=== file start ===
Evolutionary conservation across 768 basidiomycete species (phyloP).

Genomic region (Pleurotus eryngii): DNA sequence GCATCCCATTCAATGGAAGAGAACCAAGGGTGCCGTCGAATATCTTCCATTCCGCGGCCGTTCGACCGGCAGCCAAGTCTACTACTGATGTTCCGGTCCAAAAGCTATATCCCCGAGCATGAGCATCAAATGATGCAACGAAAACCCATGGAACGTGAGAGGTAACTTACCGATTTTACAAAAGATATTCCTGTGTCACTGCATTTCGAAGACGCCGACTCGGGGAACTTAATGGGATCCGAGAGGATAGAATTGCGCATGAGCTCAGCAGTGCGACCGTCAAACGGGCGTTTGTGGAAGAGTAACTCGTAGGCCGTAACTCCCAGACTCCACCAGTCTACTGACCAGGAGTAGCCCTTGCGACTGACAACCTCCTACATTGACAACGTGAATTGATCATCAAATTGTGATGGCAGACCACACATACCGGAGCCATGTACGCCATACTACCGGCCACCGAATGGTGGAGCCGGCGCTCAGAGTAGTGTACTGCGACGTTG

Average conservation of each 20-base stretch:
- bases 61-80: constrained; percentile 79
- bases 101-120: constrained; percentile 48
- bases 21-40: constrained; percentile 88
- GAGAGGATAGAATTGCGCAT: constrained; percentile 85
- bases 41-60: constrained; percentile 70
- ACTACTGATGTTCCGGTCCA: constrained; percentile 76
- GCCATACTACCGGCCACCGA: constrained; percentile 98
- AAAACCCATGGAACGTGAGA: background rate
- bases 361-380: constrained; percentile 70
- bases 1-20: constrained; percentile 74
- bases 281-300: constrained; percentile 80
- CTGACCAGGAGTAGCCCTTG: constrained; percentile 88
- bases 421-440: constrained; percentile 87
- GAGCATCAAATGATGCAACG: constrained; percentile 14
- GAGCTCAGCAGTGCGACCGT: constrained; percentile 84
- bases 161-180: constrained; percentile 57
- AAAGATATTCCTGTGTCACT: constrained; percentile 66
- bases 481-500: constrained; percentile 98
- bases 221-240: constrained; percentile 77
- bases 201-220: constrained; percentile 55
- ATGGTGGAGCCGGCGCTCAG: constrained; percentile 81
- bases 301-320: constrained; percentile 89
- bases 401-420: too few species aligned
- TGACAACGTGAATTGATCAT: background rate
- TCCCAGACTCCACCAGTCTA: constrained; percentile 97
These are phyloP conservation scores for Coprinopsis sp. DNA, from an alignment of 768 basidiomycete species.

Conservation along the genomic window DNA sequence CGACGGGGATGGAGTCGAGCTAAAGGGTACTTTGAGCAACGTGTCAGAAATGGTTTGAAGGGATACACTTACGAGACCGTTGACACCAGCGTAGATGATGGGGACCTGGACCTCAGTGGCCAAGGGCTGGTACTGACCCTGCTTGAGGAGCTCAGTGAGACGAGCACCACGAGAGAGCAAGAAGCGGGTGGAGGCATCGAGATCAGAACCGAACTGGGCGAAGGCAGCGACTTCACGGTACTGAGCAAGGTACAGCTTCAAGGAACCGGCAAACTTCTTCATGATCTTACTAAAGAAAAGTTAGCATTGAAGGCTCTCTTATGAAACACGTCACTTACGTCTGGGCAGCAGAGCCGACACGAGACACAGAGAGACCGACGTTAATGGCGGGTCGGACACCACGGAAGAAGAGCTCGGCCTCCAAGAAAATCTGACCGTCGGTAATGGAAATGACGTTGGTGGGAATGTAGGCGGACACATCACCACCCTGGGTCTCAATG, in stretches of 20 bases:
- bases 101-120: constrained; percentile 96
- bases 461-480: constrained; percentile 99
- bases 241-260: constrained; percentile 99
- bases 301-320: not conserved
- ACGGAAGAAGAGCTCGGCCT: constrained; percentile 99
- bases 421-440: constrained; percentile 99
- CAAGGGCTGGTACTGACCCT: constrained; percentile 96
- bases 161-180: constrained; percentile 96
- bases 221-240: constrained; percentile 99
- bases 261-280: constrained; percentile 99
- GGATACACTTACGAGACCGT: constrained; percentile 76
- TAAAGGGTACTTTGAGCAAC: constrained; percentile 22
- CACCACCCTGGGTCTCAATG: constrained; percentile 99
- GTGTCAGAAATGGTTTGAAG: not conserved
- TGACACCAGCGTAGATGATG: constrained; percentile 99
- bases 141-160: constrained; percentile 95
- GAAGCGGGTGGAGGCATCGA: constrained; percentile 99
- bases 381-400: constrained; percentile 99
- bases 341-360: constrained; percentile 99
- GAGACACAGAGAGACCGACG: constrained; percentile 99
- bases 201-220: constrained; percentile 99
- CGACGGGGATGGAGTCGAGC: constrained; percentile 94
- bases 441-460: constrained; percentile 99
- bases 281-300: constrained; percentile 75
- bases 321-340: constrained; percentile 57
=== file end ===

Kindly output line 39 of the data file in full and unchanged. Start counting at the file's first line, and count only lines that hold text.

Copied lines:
- bases 221-240: constrained; percentile 99